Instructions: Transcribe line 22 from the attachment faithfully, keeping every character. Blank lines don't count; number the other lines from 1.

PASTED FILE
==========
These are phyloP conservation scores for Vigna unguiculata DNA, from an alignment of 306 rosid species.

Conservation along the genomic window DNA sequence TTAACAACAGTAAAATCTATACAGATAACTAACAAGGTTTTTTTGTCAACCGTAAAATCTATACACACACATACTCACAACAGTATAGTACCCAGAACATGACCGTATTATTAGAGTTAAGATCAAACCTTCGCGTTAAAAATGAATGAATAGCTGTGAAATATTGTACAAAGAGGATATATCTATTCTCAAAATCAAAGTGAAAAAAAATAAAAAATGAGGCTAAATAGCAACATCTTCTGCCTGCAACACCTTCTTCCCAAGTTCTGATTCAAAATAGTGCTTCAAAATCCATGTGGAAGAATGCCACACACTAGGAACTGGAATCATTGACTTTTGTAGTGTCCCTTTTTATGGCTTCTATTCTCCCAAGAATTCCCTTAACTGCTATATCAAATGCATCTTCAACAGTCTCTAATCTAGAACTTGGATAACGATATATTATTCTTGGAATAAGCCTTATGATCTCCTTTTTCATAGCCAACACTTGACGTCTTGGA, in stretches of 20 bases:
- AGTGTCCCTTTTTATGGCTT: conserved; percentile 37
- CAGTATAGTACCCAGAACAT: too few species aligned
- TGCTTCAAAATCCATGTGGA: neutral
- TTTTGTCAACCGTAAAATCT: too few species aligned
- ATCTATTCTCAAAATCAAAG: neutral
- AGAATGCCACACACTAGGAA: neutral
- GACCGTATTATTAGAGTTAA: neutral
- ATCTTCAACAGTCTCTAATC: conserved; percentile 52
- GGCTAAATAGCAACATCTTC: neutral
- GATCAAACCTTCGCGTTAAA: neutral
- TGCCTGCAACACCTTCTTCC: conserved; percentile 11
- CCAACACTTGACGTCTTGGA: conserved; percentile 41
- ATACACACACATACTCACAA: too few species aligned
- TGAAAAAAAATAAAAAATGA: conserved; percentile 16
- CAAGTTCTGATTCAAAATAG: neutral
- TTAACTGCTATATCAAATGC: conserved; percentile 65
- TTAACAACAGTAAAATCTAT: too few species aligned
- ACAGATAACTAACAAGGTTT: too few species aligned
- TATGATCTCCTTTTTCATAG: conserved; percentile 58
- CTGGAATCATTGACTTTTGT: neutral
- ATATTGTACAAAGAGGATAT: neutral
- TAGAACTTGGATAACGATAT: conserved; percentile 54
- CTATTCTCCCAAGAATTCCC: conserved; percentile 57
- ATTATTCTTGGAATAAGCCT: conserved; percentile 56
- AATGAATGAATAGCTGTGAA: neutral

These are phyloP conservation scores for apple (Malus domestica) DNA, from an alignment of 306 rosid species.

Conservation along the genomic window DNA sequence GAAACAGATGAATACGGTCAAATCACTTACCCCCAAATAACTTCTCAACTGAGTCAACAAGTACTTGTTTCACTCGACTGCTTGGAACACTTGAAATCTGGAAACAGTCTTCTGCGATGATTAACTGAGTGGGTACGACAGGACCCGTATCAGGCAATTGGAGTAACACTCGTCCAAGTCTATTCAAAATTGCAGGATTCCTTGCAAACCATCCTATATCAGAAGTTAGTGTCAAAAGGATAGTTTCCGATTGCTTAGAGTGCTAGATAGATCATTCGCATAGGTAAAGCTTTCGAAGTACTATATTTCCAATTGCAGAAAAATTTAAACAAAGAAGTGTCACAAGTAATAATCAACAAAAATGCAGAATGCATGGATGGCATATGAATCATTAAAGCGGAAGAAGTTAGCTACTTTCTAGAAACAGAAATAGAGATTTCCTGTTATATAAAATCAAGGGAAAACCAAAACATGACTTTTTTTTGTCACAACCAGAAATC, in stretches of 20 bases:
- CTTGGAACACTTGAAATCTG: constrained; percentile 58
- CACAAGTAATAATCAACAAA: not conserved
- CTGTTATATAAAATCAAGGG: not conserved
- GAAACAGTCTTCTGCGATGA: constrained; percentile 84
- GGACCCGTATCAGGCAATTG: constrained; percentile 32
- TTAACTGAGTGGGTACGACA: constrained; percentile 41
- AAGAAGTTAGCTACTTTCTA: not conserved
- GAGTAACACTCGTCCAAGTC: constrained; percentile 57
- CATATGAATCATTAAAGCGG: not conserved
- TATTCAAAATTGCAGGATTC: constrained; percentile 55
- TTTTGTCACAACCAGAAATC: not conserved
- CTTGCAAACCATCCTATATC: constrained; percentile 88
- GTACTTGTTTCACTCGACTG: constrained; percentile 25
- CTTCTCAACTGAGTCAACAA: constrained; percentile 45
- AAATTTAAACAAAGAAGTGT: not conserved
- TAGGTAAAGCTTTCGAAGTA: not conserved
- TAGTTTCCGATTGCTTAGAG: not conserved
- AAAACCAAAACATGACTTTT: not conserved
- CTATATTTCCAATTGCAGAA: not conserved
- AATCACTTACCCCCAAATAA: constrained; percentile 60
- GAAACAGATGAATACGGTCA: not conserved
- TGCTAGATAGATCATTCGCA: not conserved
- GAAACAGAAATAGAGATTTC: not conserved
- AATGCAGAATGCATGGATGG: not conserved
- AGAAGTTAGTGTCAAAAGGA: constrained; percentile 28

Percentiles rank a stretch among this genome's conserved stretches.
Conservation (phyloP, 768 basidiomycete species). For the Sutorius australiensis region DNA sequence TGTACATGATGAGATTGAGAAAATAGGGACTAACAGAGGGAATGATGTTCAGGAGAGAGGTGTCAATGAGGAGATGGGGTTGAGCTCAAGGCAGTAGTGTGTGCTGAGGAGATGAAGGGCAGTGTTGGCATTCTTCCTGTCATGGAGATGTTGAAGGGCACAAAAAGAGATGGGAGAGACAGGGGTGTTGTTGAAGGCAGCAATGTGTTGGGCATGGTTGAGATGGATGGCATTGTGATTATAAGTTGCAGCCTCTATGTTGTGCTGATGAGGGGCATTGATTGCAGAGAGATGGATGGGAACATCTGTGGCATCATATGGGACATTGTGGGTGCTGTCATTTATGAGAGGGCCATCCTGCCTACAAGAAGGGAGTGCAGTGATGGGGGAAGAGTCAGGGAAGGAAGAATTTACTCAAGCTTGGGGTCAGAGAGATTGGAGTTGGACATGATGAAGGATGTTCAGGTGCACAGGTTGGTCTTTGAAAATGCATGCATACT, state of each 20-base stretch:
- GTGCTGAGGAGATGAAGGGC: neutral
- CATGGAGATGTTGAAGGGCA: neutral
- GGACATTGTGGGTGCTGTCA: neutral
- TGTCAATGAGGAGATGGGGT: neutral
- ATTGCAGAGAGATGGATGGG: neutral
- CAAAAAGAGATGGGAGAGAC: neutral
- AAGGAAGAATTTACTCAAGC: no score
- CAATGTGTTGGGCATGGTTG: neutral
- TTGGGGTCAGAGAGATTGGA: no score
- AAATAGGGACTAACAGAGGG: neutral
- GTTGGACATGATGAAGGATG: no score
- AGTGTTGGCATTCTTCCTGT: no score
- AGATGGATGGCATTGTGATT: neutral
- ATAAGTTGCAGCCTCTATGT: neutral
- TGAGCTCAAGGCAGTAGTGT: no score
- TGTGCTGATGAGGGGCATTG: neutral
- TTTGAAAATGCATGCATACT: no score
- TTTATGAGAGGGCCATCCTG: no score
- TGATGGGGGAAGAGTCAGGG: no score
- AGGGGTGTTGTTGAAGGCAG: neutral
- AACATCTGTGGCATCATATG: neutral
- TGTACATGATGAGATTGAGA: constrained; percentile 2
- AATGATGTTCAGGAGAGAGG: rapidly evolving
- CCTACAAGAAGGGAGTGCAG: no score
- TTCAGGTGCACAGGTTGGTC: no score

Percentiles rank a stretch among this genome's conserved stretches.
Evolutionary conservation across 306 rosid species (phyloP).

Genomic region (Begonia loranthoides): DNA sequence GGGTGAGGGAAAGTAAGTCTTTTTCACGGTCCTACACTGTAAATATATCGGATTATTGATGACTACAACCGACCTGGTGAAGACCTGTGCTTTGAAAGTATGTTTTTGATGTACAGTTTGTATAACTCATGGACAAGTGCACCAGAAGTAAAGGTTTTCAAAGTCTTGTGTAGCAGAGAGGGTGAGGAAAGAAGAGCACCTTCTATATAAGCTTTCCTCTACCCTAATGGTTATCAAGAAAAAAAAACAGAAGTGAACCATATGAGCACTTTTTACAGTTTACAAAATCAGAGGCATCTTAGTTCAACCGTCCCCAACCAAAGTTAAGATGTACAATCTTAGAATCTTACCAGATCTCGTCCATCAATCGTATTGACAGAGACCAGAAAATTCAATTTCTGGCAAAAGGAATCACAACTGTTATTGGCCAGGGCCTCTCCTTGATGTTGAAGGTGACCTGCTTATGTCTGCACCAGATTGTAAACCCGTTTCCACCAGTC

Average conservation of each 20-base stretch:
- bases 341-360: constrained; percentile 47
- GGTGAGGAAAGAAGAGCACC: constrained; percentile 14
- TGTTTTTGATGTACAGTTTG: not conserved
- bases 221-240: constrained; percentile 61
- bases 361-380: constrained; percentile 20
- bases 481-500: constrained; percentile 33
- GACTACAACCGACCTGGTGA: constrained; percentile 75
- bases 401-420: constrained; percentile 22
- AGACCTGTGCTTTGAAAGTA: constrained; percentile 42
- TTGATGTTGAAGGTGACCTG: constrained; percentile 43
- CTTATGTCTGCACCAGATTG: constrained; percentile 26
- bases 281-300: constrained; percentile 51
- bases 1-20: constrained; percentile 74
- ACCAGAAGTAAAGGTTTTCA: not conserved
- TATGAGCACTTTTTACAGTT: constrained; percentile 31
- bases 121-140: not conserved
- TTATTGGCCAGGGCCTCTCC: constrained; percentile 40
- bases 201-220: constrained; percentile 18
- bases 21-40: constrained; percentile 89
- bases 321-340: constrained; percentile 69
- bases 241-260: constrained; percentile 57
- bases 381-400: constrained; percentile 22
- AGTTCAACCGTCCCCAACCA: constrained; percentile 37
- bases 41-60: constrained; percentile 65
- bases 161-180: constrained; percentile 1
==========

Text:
- CTGGAATCATTGACTTTTGT: neutral